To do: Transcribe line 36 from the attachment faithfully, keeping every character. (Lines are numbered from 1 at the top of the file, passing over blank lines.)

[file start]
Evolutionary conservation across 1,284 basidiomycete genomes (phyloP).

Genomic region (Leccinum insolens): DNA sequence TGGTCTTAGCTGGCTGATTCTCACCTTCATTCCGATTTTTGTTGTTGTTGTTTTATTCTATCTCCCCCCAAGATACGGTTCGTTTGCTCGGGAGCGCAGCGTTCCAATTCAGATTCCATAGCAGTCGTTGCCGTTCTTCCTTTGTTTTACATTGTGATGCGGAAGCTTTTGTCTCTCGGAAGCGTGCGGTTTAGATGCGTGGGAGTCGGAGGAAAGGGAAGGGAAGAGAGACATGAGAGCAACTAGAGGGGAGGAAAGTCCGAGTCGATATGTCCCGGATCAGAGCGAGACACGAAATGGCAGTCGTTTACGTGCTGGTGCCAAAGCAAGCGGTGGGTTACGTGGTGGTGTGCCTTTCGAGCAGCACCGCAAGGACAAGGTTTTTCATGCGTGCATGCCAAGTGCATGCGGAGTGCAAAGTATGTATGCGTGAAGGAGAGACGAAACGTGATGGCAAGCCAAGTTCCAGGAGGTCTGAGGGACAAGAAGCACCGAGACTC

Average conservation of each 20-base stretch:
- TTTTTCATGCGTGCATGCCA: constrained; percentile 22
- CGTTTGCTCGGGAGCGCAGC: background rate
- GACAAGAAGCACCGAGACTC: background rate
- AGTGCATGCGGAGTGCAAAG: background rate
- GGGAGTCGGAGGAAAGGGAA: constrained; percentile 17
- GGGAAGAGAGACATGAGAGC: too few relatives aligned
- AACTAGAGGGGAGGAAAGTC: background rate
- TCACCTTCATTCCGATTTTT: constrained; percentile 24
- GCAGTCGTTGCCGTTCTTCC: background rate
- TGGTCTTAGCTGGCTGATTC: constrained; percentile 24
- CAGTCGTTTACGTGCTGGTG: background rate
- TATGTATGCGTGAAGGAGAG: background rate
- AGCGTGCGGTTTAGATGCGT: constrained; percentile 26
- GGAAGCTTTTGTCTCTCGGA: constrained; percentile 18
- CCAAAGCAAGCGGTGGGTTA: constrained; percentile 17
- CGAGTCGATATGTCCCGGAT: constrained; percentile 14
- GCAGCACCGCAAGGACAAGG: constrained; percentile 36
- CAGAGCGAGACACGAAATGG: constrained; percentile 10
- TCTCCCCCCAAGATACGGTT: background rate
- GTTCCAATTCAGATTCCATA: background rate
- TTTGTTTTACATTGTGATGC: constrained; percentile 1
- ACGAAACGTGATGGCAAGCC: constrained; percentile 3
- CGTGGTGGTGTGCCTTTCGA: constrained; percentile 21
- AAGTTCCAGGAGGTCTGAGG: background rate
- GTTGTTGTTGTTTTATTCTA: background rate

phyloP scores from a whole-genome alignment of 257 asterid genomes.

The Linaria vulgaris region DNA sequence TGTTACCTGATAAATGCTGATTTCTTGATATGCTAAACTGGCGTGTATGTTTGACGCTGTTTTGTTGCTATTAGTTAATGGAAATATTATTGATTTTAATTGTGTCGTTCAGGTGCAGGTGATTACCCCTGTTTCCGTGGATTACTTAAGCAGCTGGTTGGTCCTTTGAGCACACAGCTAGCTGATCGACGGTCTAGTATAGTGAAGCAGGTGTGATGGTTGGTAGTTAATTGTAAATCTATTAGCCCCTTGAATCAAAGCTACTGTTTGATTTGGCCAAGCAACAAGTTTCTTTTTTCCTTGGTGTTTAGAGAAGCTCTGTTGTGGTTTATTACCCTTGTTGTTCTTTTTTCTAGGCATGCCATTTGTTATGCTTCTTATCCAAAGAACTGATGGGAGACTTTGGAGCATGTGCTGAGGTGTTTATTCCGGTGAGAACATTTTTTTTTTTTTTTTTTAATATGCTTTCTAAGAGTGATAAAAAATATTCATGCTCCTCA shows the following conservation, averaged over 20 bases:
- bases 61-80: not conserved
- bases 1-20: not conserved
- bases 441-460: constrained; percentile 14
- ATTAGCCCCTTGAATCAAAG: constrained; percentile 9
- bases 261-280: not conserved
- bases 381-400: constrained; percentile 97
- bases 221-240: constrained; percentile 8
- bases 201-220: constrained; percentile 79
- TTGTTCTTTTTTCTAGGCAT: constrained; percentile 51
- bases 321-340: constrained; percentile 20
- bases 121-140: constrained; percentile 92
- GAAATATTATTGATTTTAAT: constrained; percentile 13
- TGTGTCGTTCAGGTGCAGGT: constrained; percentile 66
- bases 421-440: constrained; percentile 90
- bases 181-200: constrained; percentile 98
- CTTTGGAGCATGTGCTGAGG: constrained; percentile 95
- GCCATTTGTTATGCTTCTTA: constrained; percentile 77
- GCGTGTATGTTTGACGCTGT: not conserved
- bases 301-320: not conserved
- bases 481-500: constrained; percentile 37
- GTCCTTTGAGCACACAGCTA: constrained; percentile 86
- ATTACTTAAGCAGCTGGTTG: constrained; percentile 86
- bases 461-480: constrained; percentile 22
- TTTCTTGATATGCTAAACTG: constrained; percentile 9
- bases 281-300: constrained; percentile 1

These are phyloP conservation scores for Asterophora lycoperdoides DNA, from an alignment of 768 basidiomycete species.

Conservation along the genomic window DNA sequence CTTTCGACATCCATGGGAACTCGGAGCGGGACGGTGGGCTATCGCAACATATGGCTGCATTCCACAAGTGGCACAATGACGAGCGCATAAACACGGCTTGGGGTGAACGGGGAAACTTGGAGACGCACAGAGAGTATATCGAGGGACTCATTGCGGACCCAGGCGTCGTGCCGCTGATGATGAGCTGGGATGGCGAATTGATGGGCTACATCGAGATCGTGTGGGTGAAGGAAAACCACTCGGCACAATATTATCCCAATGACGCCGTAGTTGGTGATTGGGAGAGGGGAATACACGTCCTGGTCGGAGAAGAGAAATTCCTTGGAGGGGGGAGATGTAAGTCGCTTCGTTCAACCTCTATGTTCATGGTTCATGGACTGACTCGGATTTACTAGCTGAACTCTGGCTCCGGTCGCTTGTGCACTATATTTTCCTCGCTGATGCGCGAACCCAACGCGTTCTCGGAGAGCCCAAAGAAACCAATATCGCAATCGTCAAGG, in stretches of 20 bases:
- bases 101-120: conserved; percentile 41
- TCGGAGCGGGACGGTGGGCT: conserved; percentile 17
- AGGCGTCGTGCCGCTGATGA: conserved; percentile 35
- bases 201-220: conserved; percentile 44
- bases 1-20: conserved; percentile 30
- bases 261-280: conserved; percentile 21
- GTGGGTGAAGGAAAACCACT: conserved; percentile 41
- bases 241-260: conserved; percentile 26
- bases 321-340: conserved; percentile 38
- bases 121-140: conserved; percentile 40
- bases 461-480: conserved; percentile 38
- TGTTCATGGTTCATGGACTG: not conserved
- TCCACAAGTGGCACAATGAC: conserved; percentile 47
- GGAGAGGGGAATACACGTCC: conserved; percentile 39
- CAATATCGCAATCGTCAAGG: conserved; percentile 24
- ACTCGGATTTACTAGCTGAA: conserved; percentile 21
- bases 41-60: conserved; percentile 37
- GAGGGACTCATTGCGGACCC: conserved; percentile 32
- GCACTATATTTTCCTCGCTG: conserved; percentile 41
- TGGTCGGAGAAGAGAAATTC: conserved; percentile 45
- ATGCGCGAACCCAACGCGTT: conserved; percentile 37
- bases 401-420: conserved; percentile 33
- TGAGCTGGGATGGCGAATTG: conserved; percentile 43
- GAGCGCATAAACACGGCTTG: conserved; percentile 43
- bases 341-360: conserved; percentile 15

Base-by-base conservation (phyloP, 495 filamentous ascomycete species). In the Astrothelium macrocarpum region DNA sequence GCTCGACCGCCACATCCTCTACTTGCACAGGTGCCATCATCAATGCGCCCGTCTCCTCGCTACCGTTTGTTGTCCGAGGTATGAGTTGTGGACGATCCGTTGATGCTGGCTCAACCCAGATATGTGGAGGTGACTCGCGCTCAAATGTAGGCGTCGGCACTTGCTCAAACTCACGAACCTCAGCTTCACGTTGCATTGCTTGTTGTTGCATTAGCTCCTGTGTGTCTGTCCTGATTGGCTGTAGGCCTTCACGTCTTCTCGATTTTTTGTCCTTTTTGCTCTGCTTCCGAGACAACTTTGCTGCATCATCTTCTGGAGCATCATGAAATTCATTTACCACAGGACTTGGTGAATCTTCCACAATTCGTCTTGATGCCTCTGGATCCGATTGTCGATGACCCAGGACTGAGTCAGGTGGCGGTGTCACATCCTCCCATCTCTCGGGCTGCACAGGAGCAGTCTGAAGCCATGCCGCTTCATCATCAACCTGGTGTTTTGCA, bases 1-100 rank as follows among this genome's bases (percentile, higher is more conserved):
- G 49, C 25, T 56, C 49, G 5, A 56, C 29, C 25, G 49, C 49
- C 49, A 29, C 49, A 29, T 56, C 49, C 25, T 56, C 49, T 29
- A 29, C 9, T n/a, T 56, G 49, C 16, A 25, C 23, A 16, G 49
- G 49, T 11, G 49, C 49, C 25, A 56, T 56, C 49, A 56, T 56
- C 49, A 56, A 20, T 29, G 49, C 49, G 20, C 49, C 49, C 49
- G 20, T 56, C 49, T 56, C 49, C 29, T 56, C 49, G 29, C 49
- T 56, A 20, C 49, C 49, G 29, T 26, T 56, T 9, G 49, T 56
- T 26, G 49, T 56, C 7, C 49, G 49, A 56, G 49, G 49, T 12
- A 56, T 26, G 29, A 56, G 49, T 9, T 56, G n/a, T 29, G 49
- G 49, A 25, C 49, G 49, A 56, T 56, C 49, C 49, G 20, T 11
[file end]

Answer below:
- bases 381-400: constrained; percentile 97